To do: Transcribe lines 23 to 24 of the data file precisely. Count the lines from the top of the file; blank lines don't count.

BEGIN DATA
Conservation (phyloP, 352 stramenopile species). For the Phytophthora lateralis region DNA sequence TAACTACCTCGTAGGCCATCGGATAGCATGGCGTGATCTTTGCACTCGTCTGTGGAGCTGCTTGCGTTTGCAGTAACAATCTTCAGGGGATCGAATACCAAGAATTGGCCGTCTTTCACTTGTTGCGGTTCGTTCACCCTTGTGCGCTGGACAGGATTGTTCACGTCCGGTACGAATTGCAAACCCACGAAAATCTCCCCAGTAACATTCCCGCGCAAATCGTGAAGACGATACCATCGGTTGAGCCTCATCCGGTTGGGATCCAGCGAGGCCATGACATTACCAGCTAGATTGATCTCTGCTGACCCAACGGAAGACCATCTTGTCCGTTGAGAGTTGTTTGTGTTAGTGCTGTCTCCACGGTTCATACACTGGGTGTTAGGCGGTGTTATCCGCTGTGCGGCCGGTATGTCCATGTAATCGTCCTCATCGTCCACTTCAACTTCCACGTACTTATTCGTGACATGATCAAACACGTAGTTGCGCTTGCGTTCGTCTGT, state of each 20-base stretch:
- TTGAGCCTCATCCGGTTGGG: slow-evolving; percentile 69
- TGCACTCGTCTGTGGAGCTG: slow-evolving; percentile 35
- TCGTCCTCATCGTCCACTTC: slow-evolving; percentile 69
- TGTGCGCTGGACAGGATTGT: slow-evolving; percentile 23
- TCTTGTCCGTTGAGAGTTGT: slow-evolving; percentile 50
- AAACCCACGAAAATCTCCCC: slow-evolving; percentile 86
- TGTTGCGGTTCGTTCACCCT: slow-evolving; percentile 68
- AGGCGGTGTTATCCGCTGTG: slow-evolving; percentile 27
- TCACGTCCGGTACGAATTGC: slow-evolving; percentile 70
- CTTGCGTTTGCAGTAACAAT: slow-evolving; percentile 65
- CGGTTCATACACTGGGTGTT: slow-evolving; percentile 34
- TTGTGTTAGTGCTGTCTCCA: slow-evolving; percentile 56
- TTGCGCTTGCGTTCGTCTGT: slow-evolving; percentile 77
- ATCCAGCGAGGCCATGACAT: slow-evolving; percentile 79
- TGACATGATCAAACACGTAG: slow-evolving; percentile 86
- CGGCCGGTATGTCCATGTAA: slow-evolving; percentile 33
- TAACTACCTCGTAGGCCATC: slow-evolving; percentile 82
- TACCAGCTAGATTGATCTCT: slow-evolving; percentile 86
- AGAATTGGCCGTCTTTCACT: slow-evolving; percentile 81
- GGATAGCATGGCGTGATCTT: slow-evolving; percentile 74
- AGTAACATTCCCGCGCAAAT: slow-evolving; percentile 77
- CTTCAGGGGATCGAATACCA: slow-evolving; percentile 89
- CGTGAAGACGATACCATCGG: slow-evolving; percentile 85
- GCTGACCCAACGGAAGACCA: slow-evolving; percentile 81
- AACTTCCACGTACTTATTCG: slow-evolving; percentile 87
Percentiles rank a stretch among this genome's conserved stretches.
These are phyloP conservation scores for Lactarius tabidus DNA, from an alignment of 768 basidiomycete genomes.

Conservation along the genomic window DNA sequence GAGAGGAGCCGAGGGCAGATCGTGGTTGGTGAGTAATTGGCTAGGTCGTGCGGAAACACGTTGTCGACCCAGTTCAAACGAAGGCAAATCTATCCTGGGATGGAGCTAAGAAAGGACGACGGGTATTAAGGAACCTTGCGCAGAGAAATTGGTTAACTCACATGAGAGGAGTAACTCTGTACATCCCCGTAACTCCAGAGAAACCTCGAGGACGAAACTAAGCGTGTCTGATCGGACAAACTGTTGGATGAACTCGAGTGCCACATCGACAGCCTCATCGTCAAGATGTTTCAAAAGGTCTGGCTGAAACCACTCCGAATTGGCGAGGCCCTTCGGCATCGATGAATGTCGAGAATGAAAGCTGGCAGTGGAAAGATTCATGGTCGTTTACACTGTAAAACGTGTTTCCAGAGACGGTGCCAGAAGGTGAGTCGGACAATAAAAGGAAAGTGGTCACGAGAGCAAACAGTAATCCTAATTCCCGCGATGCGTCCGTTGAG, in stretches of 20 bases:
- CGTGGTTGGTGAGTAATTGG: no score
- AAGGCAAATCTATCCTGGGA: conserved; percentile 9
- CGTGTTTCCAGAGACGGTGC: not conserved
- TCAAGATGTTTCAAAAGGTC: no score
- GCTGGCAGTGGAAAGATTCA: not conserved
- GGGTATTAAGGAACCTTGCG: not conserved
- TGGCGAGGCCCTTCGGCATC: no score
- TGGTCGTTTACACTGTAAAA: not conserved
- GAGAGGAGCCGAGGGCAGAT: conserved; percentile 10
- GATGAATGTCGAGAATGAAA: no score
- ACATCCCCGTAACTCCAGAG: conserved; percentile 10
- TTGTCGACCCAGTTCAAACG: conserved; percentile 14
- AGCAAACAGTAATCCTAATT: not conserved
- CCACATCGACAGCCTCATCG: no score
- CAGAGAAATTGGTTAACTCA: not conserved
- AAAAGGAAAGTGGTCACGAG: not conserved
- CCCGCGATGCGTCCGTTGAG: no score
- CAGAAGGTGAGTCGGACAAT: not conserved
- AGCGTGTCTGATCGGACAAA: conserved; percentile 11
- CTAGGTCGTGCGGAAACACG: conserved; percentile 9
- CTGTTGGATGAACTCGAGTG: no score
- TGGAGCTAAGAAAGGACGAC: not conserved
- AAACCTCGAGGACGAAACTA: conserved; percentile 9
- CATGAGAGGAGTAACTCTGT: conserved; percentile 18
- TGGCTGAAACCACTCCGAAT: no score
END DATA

- CTTCAGGGGATCGAATACCA: slow-evolving; percentile 89
- CGTGAAGACGATACCATCGG: slow-evolving; percentile 85